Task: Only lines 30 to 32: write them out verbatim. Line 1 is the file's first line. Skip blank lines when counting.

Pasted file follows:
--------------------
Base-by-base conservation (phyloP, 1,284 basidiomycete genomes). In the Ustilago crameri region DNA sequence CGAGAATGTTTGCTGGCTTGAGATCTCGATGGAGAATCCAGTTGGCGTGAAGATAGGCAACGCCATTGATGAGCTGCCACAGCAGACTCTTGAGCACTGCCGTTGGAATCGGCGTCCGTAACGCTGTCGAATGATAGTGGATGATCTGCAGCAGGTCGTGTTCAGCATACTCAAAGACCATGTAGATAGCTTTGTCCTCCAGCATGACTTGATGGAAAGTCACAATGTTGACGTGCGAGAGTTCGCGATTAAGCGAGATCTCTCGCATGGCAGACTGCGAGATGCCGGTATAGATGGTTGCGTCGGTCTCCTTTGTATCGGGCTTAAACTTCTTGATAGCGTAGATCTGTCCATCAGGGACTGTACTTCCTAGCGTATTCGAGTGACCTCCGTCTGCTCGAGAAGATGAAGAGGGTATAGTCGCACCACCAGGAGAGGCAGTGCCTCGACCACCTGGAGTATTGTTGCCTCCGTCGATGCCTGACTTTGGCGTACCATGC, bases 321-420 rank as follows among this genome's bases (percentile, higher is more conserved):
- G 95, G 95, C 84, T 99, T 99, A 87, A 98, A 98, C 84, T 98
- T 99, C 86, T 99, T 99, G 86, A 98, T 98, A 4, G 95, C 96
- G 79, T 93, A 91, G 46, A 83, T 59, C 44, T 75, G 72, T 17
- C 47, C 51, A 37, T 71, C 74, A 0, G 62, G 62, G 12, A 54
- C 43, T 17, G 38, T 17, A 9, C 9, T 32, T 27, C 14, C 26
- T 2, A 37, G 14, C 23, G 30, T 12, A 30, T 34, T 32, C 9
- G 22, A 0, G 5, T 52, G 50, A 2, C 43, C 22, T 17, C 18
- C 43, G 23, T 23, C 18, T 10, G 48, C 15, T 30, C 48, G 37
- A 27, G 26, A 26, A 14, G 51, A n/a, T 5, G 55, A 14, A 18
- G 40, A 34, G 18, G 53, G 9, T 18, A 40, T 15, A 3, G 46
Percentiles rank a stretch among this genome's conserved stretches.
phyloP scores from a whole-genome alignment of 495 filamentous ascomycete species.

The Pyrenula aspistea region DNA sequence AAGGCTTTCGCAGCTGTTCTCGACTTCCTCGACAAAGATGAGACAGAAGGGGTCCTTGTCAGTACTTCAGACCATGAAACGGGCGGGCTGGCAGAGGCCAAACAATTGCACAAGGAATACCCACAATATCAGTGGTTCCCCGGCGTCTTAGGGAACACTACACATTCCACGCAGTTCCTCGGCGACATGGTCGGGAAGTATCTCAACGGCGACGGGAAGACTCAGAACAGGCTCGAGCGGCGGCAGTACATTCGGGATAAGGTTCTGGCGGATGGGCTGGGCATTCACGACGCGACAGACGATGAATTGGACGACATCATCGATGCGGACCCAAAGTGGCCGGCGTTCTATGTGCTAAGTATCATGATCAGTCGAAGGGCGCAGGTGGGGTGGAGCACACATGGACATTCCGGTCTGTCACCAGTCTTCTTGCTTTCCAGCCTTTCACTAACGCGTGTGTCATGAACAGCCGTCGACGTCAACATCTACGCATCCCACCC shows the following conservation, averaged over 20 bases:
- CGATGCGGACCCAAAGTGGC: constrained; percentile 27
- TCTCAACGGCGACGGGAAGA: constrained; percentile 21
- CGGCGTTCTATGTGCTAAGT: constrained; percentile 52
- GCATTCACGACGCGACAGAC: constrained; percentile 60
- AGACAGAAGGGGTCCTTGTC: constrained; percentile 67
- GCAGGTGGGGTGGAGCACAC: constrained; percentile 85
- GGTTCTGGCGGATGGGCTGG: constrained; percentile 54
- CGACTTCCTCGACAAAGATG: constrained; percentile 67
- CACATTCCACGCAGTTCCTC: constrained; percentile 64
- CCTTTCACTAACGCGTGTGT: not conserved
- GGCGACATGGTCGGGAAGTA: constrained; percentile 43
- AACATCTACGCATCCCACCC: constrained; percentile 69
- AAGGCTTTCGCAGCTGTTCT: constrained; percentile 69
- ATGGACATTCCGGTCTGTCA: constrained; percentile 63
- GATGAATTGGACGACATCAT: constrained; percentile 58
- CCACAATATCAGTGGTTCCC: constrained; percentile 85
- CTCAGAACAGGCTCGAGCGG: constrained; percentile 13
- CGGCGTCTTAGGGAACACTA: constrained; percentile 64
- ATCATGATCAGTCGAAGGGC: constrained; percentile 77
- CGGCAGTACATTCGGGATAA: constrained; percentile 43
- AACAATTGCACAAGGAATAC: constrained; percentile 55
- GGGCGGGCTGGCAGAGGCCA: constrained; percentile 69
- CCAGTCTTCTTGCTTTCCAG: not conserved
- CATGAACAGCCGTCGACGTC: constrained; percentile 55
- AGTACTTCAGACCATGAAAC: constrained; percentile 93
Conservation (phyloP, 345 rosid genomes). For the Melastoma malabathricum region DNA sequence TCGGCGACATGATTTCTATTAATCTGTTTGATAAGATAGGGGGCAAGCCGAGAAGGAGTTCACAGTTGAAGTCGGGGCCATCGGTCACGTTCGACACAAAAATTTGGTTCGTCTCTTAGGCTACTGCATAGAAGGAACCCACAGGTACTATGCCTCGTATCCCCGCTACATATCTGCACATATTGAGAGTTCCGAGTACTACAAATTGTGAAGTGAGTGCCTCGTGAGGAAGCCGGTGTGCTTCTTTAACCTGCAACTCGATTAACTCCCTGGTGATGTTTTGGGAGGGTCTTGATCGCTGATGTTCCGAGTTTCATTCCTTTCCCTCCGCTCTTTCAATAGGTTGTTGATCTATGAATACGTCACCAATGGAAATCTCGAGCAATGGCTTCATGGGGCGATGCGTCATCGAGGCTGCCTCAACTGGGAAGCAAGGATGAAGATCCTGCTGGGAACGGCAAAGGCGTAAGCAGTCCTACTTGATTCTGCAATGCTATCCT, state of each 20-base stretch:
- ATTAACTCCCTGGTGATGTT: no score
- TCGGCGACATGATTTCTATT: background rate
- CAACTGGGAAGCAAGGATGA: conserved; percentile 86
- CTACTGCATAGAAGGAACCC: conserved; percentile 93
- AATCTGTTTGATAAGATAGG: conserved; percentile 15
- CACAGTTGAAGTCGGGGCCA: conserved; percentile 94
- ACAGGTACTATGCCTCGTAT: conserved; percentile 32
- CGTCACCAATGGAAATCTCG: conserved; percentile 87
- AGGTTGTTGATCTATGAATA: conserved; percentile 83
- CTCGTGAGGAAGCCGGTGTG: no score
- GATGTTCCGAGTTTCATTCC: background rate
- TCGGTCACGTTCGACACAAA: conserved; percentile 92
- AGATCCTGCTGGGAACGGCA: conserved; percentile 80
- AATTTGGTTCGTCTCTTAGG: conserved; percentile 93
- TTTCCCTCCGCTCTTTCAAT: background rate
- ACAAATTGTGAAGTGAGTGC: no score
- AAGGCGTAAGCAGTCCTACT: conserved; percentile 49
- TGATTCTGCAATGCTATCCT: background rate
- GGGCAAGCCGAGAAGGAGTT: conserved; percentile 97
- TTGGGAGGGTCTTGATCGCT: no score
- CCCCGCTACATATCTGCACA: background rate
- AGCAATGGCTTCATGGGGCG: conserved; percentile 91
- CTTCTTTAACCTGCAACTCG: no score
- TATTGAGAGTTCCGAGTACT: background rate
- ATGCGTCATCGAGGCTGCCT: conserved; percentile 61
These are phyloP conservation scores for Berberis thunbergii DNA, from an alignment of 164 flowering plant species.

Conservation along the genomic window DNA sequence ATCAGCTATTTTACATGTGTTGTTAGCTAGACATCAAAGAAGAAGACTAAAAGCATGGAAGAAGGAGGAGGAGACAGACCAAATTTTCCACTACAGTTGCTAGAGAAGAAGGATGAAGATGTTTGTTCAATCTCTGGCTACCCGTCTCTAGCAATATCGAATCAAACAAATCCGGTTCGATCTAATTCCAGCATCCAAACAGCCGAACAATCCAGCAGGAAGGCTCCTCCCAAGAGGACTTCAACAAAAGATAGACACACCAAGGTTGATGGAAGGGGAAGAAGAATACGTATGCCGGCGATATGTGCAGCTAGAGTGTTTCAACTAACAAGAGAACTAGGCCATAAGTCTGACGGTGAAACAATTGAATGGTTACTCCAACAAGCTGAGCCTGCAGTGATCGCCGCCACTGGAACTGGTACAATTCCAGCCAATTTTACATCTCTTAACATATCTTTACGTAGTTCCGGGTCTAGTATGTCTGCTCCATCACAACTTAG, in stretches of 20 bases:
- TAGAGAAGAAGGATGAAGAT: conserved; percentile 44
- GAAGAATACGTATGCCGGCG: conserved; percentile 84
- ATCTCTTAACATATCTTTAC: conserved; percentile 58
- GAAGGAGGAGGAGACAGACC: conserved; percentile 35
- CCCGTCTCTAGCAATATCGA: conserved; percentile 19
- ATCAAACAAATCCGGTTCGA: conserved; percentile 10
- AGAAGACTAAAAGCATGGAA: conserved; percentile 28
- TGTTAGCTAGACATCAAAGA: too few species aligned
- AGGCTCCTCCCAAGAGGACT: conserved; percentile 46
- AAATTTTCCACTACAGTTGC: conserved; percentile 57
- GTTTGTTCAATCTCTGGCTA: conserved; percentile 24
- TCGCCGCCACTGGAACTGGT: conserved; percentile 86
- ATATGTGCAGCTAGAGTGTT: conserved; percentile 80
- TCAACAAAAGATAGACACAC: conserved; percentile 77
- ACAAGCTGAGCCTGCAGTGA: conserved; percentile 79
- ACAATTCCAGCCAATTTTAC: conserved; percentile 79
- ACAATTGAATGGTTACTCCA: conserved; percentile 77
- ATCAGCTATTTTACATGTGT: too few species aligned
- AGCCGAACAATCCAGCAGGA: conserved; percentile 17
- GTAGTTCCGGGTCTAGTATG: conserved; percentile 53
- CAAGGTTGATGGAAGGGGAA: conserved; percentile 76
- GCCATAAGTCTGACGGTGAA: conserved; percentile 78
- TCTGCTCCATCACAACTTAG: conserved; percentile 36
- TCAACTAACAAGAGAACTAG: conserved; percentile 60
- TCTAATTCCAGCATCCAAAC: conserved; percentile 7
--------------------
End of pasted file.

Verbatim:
- CCACAATATCAGTGGTTCCC: constrained; percentile 85
- CTCAGAACAGGCTCGAGCGG: constrained; percentile 13
- CGGCGTCTTAGGGAACACTA: constrained; percentile 64